• Azure Event Hub – for the passing of data stream messages to other nodes, where 1 row of data processed equals 1 message written to the Event Hub namespace, either as a burst of records or a trickle feed.
  • Azure Data Factory (Linked Service Connections) – supporting the pull of data via Data Factory Pipeline Activities from a wide range of data sources, including 3rd party connections.
  • Azure Data Factory (Self Hosted Integration Runtimes) – allowing Data Factory to reach data sources in remote/private networks.

Hopefully, the ‘it depends’ answer now carries some more context given the different technical scenarios I’ve described.

Edge Conclusion

Let’s now reflect on this (and slightly contradict myself 🙂 ). Earlier I said ‘should the edges we define for our nodes be common’. Does that therefore mean certain nodes within our data mesh become isolated or disconnected because the way they interface doesn’t naturally fit with the rest of the mesh? Can a node be part of the data mesh if we don’t standardise the edge resources? In the below image of a simple 6 node mesh, node 5 doesn’t support a SQL endpoint, should it?

Given this evolution in thinking, is the better question, what should our standard primary edge Azure Resource be that offers the best all round level of interaction for nodes in the data mesh?

I’m going to say that the tool doesn’t matter, the answer (for now) should simply be a SQL endpoint. Which in Azure could be delivered using lots of different resources.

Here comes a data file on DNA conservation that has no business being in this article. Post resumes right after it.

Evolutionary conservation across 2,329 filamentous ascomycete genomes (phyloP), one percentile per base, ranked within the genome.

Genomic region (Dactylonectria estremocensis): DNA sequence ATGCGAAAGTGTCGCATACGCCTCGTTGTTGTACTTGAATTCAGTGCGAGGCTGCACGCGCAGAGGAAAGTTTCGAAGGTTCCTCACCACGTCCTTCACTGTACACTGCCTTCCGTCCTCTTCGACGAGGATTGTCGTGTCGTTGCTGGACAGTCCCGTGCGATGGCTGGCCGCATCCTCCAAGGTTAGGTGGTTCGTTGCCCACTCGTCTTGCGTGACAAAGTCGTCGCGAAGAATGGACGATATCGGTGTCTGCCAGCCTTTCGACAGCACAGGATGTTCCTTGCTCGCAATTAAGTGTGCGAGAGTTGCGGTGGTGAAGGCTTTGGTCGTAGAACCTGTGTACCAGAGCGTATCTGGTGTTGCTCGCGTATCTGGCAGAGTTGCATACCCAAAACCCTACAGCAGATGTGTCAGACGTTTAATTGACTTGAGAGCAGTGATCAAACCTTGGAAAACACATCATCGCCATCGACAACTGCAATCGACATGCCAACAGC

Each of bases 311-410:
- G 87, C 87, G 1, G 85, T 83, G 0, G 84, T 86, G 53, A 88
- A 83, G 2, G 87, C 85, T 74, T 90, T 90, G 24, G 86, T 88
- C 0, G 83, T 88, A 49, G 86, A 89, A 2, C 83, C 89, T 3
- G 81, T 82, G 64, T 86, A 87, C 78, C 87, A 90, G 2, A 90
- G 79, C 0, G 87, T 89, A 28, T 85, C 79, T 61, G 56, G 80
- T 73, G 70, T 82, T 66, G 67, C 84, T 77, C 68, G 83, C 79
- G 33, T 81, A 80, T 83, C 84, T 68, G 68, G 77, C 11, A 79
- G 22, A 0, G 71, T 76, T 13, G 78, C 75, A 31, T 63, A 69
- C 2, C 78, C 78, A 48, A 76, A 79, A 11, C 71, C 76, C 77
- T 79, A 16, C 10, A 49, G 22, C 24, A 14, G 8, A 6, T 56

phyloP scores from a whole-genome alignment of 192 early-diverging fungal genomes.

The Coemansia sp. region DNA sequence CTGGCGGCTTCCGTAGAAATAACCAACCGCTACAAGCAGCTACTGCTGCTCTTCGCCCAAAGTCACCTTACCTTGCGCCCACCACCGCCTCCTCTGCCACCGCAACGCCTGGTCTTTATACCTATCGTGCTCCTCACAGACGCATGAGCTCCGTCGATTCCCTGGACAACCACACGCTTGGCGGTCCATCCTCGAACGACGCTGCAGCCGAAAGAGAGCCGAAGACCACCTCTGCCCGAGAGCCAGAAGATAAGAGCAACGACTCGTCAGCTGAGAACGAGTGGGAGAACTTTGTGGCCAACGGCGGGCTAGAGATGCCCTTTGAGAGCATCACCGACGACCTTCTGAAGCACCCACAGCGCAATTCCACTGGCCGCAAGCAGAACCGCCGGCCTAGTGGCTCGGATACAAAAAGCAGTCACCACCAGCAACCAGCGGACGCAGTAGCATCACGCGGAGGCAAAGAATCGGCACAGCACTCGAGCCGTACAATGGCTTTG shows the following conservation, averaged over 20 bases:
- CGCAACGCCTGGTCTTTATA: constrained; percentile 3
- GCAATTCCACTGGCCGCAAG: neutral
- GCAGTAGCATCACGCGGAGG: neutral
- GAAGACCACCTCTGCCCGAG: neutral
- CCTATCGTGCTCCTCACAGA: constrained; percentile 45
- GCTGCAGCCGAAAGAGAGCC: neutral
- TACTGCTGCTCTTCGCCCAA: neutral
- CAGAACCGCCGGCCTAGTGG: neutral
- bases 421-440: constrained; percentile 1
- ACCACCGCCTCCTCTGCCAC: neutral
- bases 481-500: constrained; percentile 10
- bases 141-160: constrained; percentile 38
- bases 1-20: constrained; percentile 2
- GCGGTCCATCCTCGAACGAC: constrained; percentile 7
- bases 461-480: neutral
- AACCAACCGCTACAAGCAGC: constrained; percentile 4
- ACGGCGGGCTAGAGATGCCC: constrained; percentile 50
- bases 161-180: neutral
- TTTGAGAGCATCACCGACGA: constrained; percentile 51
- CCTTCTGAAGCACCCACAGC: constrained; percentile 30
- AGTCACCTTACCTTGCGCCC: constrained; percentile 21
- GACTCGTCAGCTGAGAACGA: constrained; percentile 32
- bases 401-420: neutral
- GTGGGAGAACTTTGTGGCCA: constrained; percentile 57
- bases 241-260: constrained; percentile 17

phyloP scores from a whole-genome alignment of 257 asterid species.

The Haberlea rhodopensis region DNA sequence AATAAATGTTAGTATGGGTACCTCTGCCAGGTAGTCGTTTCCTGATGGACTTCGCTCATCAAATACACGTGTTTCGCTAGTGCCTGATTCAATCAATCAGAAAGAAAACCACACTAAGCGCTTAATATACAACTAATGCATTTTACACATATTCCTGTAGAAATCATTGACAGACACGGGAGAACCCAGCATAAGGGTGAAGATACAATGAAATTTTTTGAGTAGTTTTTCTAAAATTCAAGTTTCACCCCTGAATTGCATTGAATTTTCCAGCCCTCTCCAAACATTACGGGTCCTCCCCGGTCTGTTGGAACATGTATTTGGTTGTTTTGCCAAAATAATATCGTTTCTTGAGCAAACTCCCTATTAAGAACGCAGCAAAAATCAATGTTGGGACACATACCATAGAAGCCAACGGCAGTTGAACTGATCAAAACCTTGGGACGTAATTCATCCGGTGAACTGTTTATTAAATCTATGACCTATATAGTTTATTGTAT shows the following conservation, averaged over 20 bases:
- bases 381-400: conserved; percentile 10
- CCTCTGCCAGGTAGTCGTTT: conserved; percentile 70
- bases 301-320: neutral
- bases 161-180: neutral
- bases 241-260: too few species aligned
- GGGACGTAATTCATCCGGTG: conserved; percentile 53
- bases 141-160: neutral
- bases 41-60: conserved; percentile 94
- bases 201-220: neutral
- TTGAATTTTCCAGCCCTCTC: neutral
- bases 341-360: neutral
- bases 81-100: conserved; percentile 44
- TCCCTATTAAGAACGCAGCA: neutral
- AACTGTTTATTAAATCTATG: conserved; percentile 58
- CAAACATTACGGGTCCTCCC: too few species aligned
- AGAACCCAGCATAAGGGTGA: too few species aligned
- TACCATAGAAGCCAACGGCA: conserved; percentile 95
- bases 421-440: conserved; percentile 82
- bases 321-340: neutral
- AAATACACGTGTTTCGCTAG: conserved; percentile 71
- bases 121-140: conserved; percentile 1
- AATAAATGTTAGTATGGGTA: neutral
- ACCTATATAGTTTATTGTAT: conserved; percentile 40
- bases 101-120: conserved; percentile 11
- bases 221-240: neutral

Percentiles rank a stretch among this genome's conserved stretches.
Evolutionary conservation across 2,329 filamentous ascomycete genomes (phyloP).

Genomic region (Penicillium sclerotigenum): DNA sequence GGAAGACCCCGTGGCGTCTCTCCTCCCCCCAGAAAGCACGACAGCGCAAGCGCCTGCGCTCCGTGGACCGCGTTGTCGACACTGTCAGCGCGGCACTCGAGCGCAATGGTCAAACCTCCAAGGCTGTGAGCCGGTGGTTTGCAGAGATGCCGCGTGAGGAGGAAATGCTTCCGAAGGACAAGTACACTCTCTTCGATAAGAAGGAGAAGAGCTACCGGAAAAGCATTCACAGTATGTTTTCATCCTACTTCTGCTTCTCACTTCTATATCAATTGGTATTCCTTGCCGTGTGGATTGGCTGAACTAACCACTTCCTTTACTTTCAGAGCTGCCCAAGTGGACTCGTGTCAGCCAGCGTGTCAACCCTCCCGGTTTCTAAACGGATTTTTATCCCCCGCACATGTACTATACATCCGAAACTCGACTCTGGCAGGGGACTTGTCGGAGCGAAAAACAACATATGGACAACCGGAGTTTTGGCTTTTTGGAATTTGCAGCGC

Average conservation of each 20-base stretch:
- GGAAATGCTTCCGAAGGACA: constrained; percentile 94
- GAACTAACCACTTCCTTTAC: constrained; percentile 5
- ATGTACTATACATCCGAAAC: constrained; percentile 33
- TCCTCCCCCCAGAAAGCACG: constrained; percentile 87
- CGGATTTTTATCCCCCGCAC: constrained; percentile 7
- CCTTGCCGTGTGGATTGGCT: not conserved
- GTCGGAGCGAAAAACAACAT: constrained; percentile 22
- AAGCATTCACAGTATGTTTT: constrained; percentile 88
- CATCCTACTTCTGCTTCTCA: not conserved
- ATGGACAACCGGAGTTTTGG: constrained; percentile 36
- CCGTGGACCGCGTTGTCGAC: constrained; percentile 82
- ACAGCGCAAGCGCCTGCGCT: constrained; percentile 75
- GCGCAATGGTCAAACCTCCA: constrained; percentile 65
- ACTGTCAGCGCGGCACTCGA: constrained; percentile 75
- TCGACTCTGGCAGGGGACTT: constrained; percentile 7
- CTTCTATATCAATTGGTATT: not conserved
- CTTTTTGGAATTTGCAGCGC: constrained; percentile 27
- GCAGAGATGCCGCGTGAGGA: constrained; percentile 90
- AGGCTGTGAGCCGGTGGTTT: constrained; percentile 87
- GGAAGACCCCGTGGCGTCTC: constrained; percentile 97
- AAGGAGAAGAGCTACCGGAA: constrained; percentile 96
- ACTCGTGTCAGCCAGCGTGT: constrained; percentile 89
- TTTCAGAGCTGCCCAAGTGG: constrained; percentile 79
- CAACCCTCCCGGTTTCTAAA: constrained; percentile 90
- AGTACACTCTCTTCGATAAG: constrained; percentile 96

• Azure Synapse Analytics (SQL Serverless or Dedicated SQL Pools)
  • Azure Databricks SQL
  • Azure SQL Database
  • Azure SQL Managed Instance(s)
  • SQL Server running on an Azure Virtual Machine

SQL has become such a foundational language for the industry at the node interface level it makes the most sense. That is until natural langage processing gets perfected… A thought for a later post when we think about data virtualisation.

So, a SQL endpoint is the best interface as the edge to all the nodes in our data mesh architecture.

Many thanks for reading, stay tuned for more in this series of blogs.

9 thoughts on “Building a Data Mesh Architecture in Azure – Part 2

  1. Dont think that standardize should matter across the the nodes are responsible for data products coming from different domain having different structure and complexity…some might need additional resources to deliver the data course interface pattern could be standardized as REST APIs


  2. I’ve had an intense relation with SQL for quite a while and I like it a lot, but I’m not sure I agree that the best interface should be SQL unless a very robust mechanism is put in place to avoid excessive consumption of resources and this might not be trivial.
    Controlling consumption is not only a matter of costs (if the SQL interface is supported by an auto-scaling tool), but also a matter of service levels.